Source: Orient XXI (Paris)
Migrations, a Vanishing Horizon · With most other doors firmly closed to them, Syrians escaping the war have found a welcome respite in Sudan.
First out was Egypt, in the summer of 2013. Then came Jordan and Lebanon, in 2014 and early 2015, and finally Turkey, one year later. Even Algeria, a country that had insisted on maintaining a welcoming attitude towards those escaping the war, closed its doors to Syrians. Country after country shut their borders and imposed visa restrictions, effectively barring Syrian nationals from entering. Within a few years, almost every neighbouring country had closed its doors to refugees from Syria.
Except for one. Sudan, the large African nation forming a socio-cultural bridge between the Arabic-speaking north and linguistically diverse Sub Saharan south, made a decision: it would not restrict entry for Syrians. Borders would remain open, and Syrian nationals would be allowed to stay as they pleased on Sudanese soil. Until today, that remains the same: Sudan is one of few countries possible to enter with a Syrian passport.
“All other doors have been closed for us. There is a joke saying that you can only enter heaven now with a Syrian passport,” says Rawan a woman in her mid-thirties from Damascus who prefers to only use her first name.
Another man, Hay, in his fifties, runs a popular Syrian restaurant in the centre of Khartoum. He says that his total turnover has dropped from 12,000 to 3,000 dollars per month since the crisis began.
‘The money doesn’t come in any more. I am waiting to see what will happen, if things don’t improve I am going to try to relocate to the Emirates,’ he says.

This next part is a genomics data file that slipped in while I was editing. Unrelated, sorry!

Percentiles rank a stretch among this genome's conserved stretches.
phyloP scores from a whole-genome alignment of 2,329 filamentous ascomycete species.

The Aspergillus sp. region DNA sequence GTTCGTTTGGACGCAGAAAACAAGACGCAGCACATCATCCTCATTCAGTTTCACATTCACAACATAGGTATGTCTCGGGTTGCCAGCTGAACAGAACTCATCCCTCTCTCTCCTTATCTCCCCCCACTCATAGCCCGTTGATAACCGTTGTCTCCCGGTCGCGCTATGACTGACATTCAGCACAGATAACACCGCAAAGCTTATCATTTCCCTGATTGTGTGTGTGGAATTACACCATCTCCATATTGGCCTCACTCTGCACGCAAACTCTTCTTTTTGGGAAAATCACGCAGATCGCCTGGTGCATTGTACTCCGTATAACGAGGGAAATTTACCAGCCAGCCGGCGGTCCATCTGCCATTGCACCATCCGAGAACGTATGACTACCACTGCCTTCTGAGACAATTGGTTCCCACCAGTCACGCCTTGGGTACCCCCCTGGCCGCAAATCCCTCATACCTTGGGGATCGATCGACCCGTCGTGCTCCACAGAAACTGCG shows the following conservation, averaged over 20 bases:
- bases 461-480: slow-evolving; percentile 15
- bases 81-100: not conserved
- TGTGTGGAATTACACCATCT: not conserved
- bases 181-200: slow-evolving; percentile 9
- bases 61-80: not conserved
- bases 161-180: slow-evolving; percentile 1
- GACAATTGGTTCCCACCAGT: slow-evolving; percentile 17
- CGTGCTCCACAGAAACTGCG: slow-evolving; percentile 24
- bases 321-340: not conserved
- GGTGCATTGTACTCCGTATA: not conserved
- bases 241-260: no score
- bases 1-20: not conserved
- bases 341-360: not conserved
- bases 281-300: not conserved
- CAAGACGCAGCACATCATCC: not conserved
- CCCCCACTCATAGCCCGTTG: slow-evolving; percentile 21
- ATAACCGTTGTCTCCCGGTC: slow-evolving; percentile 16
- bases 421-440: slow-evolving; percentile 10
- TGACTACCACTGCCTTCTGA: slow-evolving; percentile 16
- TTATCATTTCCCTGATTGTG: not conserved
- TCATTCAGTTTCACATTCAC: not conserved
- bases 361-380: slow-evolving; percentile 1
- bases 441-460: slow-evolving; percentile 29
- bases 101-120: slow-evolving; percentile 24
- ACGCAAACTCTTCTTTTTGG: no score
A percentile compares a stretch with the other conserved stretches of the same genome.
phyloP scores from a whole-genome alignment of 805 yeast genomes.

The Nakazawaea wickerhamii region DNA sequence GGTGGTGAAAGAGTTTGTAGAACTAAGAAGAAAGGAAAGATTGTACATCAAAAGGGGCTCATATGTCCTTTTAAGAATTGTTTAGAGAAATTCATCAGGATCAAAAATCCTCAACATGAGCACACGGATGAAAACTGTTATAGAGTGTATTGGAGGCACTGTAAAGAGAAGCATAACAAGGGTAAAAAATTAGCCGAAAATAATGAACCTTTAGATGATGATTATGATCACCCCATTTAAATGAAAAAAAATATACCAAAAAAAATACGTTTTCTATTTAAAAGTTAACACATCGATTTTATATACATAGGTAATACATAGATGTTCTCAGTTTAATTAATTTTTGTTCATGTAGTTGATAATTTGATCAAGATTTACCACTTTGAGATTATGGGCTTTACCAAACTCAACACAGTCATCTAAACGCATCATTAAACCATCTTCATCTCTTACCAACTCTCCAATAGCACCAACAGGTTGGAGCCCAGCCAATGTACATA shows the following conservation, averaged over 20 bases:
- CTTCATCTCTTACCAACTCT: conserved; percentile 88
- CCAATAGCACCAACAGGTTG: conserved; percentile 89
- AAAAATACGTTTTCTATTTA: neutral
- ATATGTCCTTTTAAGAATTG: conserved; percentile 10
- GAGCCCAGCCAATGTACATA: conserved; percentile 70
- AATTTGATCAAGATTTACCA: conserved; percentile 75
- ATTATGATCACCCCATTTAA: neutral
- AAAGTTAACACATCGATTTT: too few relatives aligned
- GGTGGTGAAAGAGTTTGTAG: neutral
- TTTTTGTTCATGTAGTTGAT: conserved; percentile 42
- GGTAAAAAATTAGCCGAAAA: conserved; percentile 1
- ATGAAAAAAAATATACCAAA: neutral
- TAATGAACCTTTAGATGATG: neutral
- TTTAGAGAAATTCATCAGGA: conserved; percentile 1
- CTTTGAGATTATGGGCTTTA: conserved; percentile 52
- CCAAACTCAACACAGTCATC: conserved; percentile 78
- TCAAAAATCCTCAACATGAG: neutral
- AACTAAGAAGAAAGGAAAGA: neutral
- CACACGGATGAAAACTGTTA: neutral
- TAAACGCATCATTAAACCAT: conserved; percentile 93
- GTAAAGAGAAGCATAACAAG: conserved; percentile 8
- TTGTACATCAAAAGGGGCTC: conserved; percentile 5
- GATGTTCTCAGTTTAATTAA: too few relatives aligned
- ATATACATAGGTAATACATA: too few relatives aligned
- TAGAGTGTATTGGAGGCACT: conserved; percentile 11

The reason Hay is able to consider the Gulf country as an option is that both him and his family hold Sudanese citizenship, since a couple of years back. The former government opened up the possibility for Syrians to apply for a Sudanese nationality, only six months after arriving in the country. According to news reports, 4,000 people had been granted citizenship in 2016, meaning that the final number is much higher today.
“My friend got his passport in 2018 and he was number 10,000 something. So at least 10,000 people have got the Sudanese citizenship,” says the young man from Syria.
For most people there has been one reason to apply for the Sudanese passport: it opens doors–if not many, then at least more than the Syrian one does. It is rather straightforward for Sudanese citizens to live and work in the Gulf, something that has become nearly impossible for Syrians after the onset of the war.